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Re: Cretaceous therapods of the south



At 06:27 AM 5/20/98 -0700, Joshua Dyal wrote:
>
>It seems to me that "traditionally" abelisaurs have been seen as the
>dominant Gondwananan and post Gondwanan predators.  Is this still the
>case?  The recent discovery of a whole slew of allosaur-like
>carnivores (Giganotosaurus, Carcharadontosaurus, Rapator?) from
>various parts of the post Gondwanan continents seems to support the
>idea that maybe they were just as plentiful.  Or maybe there are
>really more abelisaur finds than I am aware of.  It was my impression
>that they have been rare (the finds, that is.)  What is the current
>thinking here?

Abelisaurs seem to have been relatively diverse in the Cretaceous of at
least South America and Indo-Madagascar, and seem to have been present in
Africa and Europe.  South  American forms are the most diverse currently
known.  Abelisaurs in the more general sense include both large and small
bodied forms.

However, there are clearly other theropod groups in southern Cretaceous
sites: spinosaurids, carcharodontosaurs (considered by some to be close to
abelisaurs, but by others to be advanced allosauroid carnosaurs), and
various coelurosaur groups (dromaeosaurs, etc.).

There seems to have been a fairly global distribution of some major theropod
lines in the Jurassic and Early Cretaceous, and that the fate of these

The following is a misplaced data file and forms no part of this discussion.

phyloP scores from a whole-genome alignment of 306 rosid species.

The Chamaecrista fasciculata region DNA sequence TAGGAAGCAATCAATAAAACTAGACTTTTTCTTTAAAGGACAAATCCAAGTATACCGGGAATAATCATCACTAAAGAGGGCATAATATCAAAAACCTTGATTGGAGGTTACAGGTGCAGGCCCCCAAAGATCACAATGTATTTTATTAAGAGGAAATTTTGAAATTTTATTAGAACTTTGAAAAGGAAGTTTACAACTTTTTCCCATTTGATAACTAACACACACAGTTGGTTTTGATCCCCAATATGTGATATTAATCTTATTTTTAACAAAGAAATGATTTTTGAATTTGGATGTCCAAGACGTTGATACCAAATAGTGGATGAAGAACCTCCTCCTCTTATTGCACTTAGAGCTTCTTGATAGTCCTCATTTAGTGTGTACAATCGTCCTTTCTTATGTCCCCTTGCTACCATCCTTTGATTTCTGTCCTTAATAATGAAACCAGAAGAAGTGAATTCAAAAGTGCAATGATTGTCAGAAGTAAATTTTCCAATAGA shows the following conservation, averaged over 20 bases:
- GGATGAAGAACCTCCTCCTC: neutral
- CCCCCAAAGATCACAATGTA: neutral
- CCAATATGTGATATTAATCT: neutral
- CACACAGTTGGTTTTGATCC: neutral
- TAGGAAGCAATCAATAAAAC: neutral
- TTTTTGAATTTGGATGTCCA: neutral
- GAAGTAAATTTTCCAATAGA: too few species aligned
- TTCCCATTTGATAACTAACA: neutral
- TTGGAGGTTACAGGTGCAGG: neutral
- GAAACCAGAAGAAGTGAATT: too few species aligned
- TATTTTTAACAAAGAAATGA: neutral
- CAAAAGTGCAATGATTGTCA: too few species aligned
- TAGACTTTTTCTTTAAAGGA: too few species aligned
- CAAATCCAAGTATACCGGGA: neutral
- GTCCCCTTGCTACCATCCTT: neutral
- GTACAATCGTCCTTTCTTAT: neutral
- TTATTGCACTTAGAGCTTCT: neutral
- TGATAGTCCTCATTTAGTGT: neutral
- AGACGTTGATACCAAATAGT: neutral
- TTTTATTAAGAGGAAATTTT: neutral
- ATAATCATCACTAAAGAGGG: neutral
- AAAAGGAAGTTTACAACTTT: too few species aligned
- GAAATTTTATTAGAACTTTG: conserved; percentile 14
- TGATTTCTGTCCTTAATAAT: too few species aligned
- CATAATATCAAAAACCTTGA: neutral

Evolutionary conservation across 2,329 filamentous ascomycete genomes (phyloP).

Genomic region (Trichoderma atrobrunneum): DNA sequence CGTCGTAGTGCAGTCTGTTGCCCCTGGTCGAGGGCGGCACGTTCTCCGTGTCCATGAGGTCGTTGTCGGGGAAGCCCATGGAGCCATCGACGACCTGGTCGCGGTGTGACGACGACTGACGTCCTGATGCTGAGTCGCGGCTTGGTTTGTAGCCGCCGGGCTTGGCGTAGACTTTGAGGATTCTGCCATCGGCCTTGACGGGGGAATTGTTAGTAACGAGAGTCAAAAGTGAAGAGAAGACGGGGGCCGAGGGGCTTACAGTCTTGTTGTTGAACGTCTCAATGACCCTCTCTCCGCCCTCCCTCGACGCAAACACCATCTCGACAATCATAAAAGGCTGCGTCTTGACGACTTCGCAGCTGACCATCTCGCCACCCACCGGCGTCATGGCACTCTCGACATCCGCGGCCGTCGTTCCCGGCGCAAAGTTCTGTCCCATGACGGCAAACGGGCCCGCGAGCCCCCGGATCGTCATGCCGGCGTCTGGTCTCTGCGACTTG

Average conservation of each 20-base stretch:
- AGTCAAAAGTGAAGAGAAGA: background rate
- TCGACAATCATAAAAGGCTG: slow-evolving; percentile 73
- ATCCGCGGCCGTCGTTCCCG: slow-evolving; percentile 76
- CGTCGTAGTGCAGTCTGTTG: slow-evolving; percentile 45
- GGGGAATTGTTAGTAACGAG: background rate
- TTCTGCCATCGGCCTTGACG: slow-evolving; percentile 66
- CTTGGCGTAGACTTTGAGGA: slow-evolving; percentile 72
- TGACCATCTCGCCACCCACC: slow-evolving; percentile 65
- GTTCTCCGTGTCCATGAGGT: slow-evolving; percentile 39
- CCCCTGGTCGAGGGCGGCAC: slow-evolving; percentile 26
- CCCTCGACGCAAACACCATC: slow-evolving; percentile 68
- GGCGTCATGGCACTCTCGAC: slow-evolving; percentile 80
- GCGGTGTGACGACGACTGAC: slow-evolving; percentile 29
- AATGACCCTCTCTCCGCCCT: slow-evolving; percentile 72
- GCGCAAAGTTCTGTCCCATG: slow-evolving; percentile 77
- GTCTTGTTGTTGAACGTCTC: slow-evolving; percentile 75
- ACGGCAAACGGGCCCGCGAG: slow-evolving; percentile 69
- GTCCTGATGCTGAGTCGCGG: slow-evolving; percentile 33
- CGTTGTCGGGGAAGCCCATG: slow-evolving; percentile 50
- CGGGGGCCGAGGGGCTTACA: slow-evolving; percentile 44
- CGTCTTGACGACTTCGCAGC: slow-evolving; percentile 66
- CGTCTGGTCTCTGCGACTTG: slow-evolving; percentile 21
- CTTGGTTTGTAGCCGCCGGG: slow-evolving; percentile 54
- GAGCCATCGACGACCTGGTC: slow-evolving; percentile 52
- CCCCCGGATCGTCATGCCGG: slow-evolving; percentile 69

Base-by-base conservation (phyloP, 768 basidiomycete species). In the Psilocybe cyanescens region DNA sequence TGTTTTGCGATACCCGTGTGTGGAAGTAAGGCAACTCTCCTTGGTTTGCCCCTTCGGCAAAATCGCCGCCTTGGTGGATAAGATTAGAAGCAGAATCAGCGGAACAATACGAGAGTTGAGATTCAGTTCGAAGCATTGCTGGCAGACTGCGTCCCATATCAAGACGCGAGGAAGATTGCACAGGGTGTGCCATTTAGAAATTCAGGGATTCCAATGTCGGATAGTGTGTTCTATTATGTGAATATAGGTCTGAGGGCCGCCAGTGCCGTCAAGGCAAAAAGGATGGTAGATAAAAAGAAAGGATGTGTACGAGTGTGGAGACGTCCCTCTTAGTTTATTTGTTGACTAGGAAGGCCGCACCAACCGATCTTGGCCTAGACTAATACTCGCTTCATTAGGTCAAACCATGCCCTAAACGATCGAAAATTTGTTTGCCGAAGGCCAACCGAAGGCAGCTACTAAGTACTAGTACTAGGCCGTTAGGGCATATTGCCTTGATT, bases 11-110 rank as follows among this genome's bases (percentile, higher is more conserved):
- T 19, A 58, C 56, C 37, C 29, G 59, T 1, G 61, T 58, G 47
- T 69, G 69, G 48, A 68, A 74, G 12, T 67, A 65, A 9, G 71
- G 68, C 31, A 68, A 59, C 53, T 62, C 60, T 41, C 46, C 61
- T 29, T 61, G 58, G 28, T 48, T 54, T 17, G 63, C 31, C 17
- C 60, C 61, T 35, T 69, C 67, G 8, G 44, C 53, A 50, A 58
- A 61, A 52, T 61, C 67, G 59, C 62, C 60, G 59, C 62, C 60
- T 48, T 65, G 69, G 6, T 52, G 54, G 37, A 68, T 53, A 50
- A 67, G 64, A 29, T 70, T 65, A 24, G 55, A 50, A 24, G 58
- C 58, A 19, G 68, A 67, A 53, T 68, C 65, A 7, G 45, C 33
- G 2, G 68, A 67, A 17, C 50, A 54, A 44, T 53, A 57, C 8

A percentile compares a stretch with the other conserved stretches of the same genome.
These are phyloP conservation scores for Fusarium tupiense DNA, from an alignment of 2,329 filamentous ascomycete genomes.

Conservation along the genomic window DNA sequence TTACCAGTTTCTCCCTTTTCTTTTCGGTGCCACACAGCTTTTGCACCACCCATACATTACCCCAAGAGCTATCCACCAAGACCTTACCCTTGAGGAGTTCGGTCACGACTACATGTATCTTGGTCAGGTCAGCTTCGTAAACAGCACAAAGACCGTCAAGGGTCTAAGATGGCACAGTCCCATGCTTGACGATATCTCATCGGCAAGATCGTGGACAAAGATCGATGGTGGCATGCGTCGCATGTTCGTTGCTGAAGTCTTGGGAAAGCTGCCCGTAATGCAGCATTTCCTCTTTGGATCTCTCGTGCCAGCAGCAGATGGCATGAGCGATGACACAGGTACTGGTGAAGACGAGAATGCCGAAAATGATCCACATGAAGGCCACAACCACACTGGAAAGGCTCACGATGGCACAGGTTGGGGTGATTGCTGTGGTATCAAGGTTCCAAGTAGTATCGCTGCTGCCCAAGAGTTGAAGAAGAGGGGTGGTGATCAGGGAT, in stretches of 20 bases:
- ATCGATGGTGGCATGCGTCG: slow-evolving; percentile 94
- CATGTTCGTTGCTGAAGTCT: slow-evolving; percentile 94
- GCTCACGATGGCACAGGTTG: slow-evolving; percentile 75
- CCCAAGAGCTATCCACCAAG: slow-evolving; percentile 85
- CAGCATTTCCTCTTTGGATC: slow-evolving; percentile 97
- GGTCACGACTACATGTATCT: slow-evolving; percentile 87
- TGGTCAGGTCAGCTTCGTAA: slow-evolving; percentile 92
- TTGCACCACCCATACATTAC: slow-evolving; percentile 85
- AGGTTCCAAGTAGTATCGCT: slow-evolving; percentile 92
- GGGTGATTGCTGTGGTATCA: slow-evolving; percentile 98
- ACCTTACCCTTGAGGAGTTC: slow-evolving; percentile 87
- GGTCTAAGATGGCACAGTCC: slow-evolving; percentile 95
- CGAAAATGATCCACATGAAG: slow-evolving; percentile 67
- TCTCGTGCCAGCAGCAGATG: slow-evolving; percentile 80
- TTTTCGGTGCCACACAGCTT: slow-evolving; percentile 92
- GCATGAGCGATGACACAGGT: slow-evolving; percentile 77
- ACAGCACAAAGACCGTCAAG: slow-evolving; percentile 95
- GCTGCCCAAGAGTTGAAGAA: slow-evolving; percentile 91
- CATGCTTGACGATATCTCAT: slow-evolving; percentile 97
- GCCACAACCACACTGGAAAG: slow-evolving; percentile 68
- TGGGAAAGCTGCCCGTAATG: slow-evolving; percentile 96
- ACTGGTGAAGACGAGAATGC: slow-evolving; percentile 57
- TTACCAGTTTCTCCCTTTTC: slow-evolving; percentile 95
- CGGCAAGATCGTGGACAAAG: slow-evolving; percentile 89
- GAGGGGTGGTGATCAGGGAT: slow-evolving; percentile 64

groups varies from region to region in the Late Cretaceous.  For example,
spinosaurids, other basal tetanurines, and carnosaurs are not known younger
than the Cenomanian (early Late Cretaceous).

In the mid-late Late Cretaceous, tyrannosaurid coelurosaurs are the only
large-bodied carnivorous theropods known from continental (non-Indian) Asia
and western North America; abelisaurid ceratosaurs are the only large bodied
carnivorous theropods known from the southern continents (and possibly
Europe) at this time; and the coelurosaur Dryptosaurus is the best known
large-bodied carnivorous theropod known from eastern North America (although
remains of tyrannosaurids are now documented from this region).

>On a related note, has the fairly recent discovery of a titanosaur
>skull done anything to change their position in the cladograms?  The
>skull seems very reminiscent of a diplodicid skull, at least from the
>National Geographic photograph.  Has there been any suggestion that
>titanosaurs are a close sister group to diplodicids instead of
>brachiosaurs, or are the similarities mostly superficial?

There are two currently debated positions for titanosaurs.  The traditional
position, and one still upheld by Paul Upchurch (unless his new analysis
presented this spring supports otherwise) is that titanosaurs and
diplodocoids are sister taxa.  The alternative, that titanosaurs and
brachiosaurs are sister taxa, is supported by some of the Argentine sauropod
workers (Calvo, Coria, Salgado) as well as Wilson and Sereno.

Also, please be careful on how "diplodocid-like" these titanosaur skulls
are: the thin nasals forming the "bump" on the snouts of brachiosaurs are
relatively fragile.  When eroded away, the remaining part of the brachiosaur
skull looks similar in general shape and proportions to a diplodocid: long
and low.  Take a look at a brachiosaur skull illustration or photograph, and
artificially "erode" the nasal bump by using a piece of paper or your hand,
and see what I mean.

Thomas R. Holtz, Jr.
Vertebrate Paleontologist     Webpage: http://www.geol.umd.edu
Dept. of Geology              Email:th81@umail.umd.edu
University of Maryland        Phone:301-405-4084
College Park, MD  20742       Fax:  301-314-9661